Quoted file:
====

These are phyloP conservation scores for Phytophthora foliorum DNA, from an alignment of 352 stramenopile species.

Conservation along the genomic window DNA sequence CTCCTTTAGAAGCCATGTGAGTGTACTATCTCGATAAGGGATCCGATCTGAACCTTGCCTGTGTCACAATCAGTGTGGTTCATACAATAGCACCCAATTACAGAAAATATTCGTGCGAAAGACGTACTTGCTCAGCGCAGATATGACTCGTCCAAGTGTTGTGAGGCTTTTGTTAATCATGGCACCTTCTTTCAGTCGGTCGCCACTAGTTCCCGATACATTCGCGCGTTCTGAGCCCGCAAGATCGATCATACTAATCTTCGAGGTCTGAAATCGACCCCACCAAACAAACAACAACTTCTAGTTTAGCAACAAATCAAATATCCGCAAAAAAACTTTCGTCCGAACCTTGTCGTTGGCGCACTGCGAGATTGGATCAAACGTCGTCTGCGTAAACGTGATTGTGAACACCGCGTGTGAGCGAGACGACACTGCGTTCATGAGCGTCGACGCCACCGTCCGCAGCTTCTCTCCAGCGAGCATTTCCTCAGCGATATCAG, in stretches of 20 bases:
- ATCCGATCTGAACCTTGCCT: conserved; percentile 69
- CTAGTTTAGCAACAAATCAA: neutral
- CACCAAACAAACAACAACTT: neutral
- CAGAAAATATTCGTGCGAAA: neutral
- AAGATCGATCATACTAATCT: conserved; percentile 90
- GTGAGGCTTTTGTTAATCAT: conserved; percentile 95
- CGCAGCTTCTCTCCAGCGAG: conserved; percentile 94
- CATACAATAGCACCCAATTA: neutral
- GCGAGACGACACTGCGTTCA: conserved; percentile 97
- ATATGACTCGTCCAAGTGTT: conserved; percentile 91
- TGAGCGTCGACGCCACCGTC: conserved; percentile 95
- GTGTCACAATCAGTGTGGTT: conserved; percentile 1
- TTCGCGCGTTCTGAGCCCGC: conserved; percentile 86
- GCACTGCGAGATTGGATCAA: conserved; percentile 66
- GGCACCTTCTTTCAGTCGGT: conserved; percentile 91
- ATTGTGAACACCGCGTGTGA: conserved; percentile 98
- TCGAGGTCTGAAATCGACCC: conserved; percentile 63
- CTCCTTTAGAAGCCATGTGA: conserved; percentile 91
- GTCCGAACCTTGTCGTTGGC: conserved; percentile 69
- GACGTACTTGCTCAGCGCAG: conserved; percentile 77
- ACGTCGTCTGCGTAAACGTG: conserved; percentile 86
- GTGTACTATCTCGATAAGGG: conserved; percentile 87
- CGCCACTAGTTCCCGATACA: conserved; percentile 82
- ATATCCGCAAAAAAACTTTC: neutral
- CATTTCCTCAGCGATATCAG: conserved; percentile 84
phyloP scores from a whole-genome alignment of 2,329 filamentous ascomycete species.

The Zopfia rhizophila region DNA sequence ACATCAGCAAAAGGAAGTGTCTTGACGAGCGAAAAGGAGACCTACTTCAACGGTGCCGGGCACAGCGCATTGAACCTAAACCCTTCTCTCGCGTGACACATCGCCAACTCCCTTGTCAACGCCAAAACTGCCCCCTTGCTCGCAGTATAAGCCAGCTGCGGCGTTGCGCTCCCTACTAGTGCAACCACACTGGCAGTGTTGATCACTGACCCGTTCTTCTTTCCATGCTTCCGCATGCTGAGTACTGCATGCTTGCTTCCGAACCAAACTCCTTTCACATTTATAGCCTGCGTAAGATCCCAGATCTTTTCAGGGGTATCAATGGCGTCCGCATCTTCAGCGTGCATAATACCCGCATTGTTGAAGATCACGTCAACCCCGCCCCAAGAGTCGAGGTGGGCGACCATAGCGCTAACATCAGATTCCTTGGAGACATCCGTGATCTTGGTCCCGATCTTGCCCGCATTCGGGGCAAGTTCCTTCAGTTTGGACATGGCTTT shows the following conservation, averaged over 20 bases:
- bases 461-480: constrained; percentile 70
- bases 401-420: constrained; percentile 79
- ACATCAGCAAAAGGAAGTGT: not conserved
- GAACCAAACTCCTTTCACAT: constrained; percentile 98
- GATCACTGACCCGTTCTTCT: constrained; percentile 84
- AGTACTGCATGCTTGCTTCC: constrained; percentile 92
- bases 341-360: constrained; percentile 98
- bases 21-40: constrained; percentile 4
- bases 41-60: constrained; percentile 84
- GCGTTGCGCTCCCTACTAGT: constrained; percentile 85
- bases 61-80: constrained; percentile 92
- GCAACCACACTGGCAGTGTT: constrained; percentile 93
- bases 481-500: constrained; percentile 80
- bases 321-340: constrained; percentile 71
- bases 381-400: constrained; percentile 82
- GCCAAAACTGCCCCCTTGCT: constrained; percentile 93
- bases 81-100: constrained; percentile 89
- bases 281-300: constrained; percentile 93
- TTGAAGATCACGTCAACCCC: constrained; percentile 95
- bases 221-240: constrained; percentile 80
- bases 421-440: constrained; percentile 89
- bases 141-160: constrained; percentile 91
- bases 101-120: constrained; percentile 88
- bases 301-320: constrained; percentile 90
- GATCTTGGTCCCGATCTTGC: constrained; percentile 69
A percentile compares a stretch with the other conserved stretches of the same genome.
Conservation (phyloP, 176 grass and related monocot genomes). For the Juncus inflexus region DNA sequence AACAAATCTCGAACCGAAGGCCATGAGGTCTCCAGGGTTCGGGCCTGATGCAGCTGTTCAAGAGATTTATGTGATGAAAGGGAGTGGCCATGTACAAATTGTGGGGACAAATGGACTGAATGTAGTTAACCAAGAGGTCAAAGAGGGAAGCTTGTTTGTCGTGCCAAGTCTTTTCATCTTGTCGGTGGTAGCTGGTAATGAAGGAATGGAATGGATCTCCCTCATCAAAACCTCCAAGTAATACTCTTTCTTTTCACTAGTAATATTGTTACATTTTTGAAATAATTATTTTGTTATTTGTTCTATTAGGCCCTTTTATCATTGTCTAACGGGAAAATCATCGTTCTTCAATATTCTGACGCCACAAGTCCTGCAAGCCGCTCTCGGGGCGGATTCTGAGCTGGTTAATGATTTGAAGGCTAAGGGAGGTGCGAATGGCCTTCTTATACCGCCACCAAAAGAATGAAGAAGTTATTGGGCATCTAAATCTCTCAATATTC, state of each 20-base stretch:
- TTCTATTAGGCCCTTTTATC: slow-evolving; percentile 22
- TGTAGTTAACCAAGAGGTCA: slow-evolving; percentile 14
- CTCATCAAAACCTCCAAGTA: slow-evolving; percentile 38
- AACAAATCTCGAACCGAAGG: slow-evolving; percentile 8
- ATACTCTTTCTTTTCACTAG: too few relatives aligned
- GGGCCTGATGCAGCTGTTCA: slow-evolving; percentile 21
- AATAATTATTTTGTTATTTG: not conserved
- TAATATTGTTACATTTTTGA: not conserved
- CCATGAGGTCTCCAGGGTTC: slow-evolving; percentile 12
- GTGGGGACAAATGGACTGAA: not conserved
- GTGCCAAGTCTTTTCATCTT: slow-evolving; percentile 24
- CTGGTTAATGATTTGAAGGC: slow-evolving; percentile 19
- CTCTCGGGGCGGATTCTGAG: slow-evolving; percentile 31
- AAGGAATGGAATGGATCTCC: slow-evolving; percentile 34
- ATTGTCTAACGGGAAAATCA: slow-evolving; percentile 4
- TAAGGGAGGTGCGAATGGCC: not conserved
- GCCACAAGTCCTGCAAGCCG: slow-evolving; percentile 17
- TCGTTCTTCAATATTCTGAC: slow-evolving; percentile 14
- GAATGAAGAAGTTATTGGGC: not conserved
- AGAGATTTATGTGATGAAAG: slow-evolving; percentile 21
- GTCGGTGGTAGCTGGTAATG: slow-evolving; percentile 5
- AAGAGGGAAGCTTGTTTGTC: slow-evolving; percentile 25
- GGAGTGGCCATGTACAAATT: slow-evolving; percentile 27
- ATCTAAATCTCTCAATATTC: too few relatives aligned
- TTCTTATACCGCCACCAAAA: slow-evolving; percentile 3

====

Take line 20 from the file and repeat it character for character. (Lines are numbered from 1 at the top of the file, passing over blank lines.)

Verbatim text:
- CTCCTTTAGAAGCCATGTGA: conserved; percentile 91